This morning, we had a few hours free and the boys were invited to play field hockey with Michael and David, two boys who live here in Hands Village. They are the same age as my boys and it's been so great to have them here. It took a few days but they've all become good friends and found their roles in rebuilding a huge tree fort up the hill. Michael and David play field hockey every week so they invited Aidan and Easton along for an open slot of lessons and then a scrimmage. They loaned our boys some sticks but we had to head into Nelspruit to pick up some shin pads for our guys. I was sitting in the mall in Nelspruit, a beautiful modern mall in which you could easily convince yourself that you were back in North America. As someone with a long history of working in retail, it has all the trappings and conventions of a corporate retailer environment carefully crafted to infuse you with the desire to acquire. I'm not going to lie. I don't enjoy malls at the best of times and this one no more than most, but it was somewhat a comfortable space to be in. After weeks of culture shock and learning different languages and customs and experiencing life in different communities, the mall felt comforting. I know my role in a mall...wander and look, inquire and acquire. I know my role on both sides of the retailing entity so I'm not going to gloss it over. Being in the mall made me feel homesick or more accurately, "work sick". It is no secret that I miss the women I work with. They're pretty spectacular. I have loved going to work every day for the past few years and it's because of them. I have said over and over that they are the only reason I haven't choked a middle aged woman bearing three beige paint chips explaining to me in a patronizing tone that they are NOT beige but creamy espresso, sand harbour and caramel macchiato. The very idea of losing my job (or freedom for that matter, if convicted) scares me to death. Life without "Aunty Cheri" and "Gdawg", Liz and Corinne, Jinnette and Jamers? No truck girls? No Janet singing in Spanish? Not really life. I mean, I'd survive, but I've experienced the fun and shallowness, craziness and cattiness, depths and loveliness of working with women. (I think they think I'm okay too...I mean, at least they put on a good show of it...which has really made me a better person.) So, when I divulge what I did while waiting in the mall, please keep in mind that this is what I'm missing. I didn't mean to be a creepy mall person but I did end up one. Innocently walking around "Mr. Price Home" for some time, lovingly touching the dinnerware, rearranging some mugs on a display so that all the handles faced the same way, I found myself missing work. Not that Mr. Price has anything on P1, but I do admit to refolding one (or six) stacks of napkins and shuffling the colours from light to dark, left to right. I can't help myself! This is why I don't go to malls! I'm compulsive! So, when the sales girl approached me for the third time and then stood within a three foot radius of me for the rest of my time in the store, I KNOW what she was doing. I have been that stalker, the pre-emptive strike between a shoplifter and her prey. I tried my best to explain that I worked in a similar store but she looked confused at my explanation and subtly summoned the security guard that works at the entrance of every store. Now, I didn't want to end up in South African jail, pleading insanity or at minimum, obsessive compulsive disorder, so I made my way towards the exit, but not before picking up a cushion off the floor, fluffing it and arranging it neatly back onto the window display. I gave a quick "mystery shopper" like evaluation of their attentiveness and made my way back out into the mall, and safer venues, to continue waiting for Jason and the boys to reappear with the shin pads so we could make our escape. I happened upon a small bench made out of a tree trunk where I plunked myself down a safe distance from the watchful eye of the Mr. Price Home security guy. I was in front of one of those stores I'd never enter - a really fancy shoe store. The window displayed several stiletto heeled shoes in varying degrees of animal prints and studs. I may have to give up my female citizenship when I admit that there's no way I'd be able to totter my way around in those shoes but, there is something in them that held my attention. Earlier in the day, we had watched several career women, pushing around a grocery cart in similar types of shoes. I think these shoes are made for African women's anatomy. They saunter slowly even in flip flops or bedroom slippers that they wear around but in stilettos? Their whole being embodies the shoe and it becomes an elaborate dance involving a shopping cart, purse and the whole of the vegetable aisle. I admire their ability and acknowledge my own limitations. White girls can't wear stilettos. I'm not painting us all incompetent but as a whole? We just don't have it. Sorry girls. So, sitting outside this shoe store where a pair of shoes costs as much as a month's accommodations here, I watched a gorgeous young woman in a black dress with a thin red belt contemplate a pair of red stilettos. She walked by the window slowly and then went in, picked them up. She looked at her phone as if wondering if she had time to try them on. The salesgirl caught the motion and quickly came over with a box of the shoes, conveniently in her size. She tried them on. They were gorgeous on her. They were the same red as her simple little belt and we all know the allure of a good outfit when it all comes together...well, she couldn't resist. She actually put her shoes, that were beautiful in their own right, into the box and walked to the till, five inches taller, in her stunning new red stilettos. While this little visual played out, on the opposite side of the mall, crouched behind a cart wielding mops and garbage can, a wet floor sign and several spray bottles, was a young woman in blue overalls. She had been stubbornly working on what I assume was a piece of gum fixed to the floor when she was captivated, as I was, by the woman in the shoe store. I can't explain it clearly enough but on my right, on the floor, scraping gum, was a beautiful woman - watching another woman, equally as beautiful, spend as much on a pair of shoes that the first woman probably earned in a month or more. I didn't know who to turn my attention to. I kept looking back and forth, watching it all play out in front of me. I know I don't read minds but it didn't take much imagination or empathy to feel what either woman was feeling. The elation of a good purchase of shoes...I can't begrudge a woman that. It was just an illustration to me of what we see in South Africa every day. I don't mean to paint the woman working as poor or deprived. I just see her as an example of the women we see here, those who work hard at thankless things, invisible mostly, not worthy of notice on first glance. These two women? Maybe not so very different but my assumption would be that they live very different lives. South Africa is that. Shining, clean malls and handmade wooden market stalls. Overcrowded taxi vans careening through the hills and Mercedes Benz shining at the stop lights. It is KFC and roadside chicken dust. It is wineries and fermented amarula drinks. I lean to loving the dirty, dusty side of South Africa. I felt a level of comfort being in the mall, recognizing the language of retail, the lingo of sales...but I am becoming more and more at home in dusty walkways between houses, in crowded cement buildings filled with Siswati or Tshonga, around the fire at a feeding point, serving pap to long lines of children whose names leave me tongue tied. I can make judgements about people, and their choices and their living situations just as quickly here as I can at home. I catch myself doing it all the time...but I am learning. More and more every day...I realize you don't know someone, really, really, know someone, until you've walked in their shoes. Most days, I'm just following in South Africa's dusty footprints...and learning every step of the way.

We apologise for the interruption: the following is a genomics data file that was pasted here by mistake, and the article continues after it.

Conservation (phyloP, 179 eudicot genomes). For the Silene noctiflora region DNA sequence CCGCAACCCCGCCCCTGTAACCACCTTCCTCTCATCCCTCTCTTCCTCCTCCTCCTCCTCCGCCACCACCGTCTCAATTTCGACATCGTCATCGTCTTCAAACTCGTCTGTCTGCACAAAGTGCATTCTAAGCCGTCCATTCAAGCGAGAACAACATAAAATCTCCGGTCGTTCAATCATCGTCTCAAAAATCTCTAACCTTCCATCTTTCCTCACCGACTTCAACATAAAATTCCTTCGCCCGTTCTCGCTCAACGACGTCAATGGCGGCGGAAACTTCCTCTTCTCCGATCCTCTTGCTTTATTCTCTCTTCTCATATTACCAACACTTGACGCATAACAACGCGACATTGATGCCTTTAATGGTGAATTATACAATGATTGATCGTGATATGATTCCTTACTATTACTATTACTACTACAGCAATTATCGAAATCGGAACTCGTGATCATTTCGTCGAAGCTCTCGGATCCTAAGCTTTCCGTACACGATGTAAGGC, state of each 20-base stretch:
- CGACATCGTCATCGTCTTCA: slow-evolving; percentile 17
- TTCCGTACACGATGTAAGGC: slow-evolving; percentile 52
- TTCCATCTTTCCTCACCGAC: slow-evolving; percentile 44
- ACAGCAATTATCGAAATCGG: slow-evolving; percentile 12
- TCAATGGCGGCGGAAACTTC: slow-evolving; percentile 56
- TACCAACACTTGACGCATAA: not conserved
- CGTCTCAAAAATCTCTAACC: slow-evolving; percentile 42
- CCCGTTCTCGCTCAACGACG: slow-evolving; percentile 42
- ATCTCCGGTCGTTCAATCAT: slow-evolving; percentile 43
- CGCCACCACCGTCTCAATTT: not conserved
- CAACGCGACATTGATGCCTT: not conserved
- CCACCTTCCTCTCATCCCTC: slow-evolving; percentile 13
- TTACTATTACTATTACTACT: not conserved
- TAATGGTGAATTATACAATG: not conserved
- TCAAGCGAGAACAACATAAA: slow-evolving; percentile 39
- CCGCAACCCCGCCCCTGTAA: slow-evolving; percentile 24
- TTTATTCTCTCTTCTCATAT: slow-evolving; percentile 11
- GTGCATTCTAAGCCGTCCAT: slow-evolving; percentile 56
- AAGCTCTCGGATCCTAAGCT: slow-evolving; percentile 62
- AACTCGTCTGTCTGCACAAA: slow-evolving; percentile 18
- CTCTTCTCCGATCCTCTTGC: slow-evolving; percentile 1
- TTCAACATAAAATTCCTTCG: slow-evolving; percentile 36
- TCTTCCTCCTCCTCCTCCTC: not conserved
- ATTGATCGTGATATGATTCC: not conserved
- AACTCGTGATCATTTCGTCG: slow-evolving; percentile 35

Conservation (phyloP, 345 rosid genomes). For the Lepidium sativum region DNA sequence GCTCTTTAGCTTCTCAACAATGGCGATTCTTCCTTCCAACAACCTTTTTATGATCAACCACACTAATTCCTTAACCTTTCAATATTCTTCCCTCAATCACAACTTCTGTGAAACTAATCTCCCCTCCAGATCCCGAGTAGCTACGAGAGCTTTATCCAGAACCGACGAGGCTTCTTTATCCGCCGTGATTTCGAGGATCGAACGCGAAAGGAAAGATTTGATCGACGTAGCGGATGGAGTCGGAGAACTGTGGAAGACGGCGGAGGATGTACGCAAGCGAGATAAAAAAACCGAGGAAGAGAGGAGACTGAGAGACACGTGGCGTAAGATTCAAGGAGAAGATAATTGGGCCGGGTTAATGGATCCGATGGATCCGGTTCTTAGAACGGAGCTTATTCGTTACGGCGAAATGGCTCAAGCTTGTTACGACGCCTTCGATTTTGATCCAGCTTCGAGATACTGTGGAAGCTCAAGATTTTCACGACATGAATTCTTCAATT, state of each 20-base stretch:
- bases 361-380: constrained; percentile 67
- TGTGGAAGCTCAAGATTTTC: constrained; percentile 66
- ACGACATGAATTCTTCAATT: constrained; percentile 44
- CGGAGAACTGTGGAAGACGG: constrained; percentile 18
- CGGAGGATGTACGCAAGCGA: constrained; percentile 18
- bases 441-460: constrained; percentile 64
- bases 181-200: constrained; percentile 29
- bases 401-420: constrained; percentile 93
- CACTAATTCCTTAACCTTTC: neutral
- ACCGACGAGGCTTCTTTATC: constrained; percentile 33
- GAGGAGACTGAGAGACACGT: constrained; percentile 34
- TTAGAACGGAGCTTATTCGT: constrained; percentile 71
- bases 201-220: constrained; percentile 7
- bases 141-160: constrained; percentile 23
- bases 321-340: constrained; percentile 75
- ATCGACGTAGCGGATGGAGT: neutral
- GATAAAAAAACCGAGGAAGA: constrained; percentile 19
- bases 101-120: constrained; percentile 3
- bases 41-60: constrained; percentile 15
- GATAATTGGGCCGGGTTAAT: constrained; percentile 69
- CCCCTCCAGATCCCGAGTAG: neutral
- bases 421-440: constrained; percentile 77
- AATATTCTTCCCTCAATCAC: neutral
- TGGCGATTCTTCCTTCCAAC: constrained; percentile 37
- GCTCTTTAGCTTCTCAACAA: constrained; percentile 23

3 comments: